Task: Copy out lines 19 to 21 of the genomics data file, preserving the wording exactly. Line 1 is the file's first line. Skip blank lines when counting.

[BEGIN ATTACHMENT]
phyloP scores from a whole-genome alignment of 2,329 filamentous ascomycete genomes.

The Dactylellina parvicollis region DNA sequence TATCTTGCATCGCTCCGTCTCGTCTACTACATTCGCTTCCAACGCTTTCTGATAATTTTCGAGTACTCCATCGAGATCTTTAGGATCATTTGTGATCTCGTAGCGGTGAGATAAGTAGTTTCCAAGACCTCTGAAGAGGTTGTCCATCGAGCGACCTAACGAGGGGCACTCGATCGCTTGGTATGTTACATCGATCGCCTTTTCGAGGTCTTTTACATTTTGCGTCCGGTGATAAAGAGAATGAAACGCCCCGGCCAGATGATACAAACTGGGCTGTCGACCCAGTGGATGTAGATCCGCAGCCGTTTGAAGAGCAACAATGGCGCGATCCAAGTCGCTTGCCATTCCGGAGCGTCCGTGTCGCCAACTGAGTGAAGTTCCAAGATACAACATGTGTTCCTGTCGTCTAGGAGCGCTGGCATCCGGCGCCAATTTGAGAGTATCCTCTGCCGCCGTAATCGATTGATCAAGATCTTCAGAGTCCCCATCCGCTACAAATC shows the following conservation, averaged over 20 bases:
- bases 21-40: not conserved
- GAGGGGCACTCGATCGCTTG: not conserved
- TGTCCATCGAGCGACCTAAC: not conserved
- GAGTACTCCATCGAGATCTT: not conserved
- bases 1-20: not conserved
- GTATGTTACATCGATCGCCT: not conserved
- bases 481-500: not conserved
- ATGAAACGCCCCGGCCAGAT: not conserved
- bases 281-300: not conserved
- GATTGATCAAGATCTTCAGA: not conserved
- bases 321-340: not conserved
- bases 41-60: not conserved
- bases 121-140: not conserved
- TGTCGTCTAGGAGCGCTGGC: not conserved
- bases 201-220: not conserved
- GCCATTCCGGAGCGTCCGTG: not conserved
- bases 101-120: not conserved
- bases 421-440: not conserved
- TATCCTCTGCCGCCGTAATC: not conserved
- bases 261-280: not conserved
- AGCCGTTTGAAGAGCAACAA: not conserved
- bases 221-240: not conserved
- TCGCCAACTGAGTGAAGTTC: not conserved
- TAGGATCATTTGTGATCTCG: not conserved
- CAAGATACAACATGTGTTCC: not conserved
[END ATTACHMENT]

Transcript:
- bases 101-120: not conserved
- bases 421-440: not conserved
- TATCCTCTGCCGCCGTAATC: not conserved